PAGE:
Friday, March 15, 2019

Creating Believable Characters on the Page--Tips for Fiction and Memoir Book Writers

I've been struggling with my antagonist. That might sound like a normal situation--antagonists create conflict--but my challenge is less about what he does than how believable he is on the page.

One editor told me:  "He's too much like the other nasty guy."  Another said, "It's just Bad and Badder."  My agent said, "The antagonists need to be as believable as the protagonist."

Darn (or another expletive).  Really, do I have to work as hard for these unpleasant characters as I do for my nice ones?  Yep, maybe more so.  Their actions have to convince a reader, so their motivations must be in place.  They need to be distinguishable from other characters, so they must be described adequately.  Which means I have to know them well.  Double darn.

Here's a short checklist I came up with after all my struggles.  Result: my antagonist is less stereotype, more human, still nasty.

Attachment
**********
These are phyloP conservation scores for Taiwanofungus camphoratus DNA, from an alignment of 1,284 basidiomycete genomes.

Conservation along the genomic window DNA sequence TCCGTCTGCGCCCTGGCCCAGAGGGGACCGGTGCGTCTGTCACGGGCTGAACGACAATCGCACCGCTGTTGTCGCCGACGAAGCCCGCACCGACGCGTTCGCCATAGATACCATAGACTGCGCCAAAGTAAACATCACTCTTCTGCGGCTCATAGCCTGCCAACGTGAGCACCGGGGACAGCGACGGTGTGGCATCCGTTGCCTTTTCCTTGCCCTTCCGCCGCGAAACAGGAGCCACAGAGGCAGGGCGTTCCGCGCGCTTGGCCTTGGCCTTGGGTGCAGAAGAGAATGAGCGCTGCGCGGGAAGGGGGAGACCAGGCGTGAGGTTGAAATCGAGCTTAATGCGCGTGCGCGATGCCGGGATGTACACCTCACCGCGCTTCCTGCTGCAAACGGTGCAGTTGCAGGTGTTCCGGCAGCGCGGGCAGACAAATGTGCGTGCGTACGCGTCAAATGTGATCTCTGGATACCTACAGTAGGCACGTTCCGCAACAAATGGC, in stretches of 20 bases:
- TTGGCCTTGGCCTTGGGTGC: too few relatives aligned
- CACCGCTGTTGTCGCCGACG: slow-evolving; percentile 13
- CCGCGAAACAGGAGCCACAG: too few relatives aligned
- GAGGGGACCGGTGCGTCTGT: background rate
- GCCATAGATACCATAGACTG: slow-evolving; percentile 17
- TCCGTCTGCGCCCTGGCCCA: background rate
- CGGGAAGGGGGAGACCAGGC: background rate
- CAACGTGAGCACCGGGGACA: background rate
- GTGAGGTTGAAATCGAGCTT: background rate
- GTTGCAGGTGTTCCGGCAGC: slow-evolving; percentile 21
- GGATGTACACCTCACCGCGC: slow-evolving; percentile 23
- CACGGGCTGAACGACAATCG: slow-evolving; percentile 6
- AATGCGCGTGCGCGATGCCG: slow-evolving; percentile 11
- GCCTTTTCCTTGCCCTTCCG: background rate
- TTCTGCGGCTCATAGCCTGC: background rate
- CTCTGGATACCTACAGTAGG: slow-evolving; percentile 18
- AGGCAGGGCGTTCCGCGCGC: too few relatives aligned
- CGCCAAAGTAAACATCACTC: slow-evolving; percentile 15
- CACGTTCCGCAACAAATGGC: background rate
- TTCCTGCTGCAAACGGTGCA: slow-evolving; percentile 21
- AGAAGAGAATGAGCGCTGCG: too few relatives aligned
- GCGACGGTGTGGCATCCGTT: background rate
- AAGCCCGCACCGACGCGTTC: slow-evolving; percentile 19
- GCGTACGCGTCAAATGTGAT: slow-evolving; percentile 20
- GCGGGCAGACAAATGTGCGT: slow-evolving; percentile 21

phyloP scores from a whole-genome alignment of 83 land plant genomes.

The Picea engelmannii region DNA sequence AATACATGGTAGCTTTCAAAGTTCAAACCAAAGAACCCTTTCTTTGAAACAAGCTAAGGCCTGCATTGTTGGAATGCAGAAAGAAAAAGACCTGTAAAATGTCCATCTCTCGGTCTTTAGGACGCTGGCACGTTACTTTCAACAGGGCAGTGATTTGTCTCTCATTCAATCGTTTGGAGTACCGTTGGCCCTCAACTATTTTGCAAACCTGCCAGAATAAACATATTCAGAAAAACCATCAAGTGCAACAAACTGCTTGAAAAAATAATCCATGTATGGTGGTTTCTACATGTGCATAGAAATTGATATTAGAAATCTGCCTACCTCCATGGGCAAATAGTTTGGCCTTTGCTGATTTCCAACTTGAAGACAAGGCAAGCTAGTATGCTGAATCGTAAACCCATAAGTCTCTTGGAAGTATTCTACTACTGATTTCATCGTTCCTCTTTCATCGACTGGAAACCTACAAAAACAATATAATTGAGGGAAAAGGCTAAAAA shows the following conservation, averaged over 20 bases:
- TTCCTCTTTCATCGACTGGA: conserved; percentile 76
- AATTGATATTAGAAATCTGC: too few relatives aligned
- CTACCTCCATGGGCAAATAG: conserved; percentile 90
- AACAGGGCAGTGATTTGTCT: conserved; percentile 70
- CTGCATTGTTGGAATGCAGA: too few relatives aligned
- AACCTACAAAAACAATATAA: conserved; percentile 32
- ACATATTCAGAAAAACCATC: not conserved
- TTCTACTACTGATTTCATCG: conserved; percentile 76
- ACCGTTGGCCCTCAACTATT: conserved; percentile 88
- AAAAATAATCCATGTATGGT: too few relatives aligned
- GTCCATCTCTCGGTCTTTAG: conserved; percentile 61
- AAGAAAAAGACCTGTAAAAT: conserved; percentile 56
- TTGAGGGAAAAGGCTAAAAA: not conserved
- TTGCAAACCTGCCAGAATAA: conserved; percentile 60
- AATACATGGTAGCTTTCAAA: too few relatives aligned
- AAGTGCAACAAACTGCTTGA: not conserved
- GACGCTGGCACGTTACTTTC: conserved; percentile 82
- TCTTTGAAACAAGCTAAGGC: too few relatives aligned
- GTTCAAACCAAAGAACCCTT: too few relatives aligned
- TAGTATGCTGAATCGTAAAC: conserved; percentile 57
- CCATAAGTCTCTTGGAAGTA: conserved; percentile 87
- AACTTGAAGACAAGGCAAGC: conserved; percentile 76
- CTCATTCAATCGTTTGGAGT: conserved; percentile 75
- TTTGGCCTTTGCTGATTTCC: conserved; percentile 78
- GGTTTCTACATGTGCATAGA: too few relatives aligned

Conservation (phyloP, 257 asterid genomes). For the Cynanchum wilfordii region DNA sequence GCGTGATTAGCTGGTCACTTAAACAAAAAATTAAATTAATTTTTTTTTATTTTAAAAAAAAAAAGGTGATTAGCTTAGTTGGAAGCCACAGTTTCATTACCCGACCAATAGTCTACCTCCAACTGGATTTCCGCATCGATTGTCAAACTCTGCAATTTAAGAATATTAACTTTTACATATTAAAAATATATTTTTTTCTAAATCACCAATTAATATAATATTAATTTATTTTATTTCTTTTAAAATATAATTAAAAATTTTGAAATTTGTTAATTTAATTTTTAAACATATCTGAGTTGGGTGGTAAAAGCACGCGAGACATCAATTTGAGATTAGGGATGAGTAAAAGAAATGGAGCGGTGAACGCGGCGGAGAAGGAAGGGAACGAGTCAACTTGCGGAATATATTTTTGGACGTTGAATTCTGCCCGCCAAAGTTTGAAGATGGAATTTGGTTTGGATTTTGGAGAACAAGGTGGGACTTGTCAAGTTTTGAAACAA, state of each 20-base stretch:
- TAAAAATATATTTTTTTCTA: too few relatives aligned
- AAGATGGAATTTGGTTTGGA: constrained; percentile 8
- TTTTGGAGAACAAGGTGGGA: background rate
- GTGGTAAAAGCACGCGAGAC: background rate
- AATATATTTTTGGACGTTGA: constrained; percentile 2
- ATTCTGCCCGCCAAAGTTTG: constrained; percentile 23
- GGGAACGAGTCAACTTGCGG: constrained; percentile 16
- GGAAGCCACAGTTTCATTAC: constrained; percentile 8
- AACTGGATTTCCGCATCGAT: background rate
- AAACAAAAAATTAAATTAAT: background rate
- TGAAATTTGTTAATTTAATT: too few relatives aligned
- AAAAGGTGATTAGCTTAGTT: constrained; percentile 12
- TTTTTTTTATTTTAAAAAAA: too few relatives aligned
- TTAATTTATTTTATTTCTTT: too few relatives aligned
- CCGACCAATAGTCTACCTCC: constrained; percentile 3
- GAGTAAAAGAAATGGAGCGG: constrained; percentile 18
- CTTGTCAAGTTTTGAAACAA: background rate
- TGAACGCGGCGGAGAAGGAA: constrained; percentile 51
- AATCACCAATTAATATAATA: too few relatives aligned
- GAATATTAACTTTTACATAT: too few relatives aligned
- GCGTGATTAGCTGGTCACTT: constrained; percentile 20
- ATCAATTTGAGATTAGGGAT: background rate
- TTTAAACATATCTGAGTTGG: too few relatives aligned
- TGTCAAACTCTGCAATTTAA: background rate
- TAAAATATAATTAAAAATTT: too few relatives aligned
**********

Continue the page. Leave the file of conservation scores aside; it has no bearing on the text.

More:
If you're struggling with the bad guys in your story, whether real or imagined, run them through these series of questions and see how they fare.  Then freewrite a backstory, wounding event, and false belief to make them even more real.

1.  Does your antagonist have unique features, gestures, or way of speaking that makes them stand out? Are they clear on the page (physical appearance)?

2.  What's their backstory? What causes them to act this way in the story?  Hint: read this article on wounding events by Michelle Hoover (from Fiction Writers Review) if you don't know.

3.  What's their false belief--the twisted view of the world that makes their actions explainable to readers?  Hint: check out this post about false beliefs.

4.  How might they change from beginning to end of your story?  Hint: a character who doesn't change at all is called "static" and may even be a stereotype.  Show a change, even to worse, and you make them more real to the reader.

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